Labor's policy affects more people than they realise. Both my parents worked two jobs to raise a family and pay off the house. My dear old mum, born in the depression, scrimped and saved to buy shares in the CBA, TLS and Coles Myer (now WES) floats. It was her opportunity to share in this country's wealth, support Aussie businesses, and put something aside for her retirement. Not in a fancy trust or SMSF, but just a few shares held in her own name. Now Labor want to penalise all the mum and dad investors out there. They are disenfranchising the low and middle classes struggling to make their lives better, and saying "only the rich can benefit from share ownership". That only the wealthy can participate in our growing economy. That ordinary Australians shouldn't bother saving for their retirement. My father, a lifelong Labor voter, was furious about this policy. Sadly he passed away this July. I'm thankful he won't have to see Shorten's betrayal of ordinary hard working Australians.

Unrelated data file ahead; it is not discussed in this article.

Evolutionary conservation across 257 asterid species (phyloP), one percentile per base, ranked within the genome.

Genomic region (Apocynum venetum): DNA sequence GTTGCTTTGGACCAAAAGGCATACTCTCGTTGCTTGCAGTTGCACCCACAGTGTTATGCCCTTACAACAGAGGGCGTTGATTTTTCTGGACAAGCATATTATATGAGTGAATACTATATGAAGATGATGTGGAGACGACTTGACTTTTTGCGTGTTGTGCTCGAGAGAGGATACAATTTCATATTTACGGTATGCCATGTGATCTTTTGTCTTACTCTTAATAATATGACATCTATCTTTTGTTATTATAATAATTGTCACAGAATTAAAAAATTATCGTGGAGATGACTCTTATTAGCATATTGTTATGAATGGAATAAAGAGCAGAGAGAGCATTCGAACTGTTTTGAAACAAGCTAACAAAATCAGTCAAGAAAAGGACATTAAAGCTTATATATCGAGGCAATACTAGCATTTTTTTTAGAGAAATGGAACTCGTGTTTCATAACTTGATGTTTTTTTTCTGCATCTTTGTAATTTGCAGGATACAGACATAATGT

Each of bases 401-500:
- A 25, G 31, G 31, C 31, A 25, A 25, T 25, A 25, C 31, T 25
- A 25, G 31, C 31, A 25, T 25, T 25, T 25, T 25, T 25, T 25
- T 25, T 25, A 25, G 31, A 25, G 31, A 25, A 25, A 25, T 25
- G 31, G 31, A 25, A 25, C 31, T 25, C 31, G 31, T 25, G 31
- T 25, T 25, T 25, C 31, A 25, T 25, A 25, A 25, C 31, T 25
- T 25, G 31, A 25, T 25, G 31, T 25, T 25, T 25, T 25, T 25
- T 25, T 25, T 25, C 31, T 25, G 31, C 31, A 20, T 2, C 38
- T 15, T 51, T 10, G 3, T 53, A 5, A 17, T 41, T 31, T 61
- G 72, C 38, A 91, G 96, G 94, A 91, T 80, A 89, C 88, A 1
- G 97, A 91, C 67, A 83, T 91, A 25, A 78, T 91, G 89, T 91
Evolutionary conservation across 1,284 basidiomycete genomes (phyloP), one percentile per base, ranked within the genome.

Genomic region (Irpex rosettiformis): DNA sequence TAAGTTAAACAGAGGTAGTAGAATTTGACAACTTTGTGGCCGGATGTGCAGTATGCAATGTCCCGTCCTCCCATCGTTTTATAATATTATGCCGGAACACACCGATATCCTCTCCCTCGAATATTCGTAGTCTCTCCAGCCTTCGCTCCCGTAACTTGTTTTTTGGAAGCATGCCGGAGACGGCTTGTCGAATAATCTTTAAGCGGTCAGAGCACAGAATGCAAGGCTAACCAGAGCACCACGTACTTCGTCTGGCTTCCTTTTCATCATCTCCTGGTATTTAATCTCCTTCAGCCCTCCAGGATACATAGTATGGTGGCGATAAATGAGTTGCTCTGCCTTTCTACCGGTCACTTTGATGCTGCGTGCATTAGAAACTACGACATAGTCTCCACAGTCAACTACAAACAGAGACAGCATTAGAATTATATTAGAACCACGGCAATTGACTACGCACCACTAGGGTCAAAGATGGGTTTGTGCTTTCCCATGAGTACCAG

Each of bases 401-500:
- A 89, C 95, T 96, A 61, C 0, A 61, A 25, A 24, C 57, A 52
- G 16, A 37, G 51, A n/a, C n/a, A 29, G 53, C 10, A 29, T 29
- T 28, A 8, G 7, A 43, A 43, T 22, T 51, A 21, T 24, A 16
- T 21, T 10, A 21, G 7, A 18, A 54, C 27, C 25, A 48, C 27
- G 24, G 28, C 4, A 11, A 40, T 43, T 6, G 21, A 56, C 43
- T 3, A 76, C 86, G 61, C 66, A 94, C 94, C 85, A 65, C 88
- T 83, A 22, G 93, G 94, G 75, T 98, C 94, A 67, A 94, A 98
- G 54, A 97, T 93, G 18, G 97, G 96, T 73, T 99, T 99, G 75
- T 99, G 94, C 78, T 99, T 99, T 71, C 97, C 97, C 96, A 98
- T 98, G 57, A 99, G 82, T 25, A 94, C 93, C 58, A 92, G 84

Norman Remedios

I wish you were right John, but I don't think you are. The Labour party seeks the younger voters who do not care an iota about FC's, in fact see the Labour policy as a p[us for them. Also, results from the three previous by-elections run contrary to your proposition .

Michael Grau-Veliz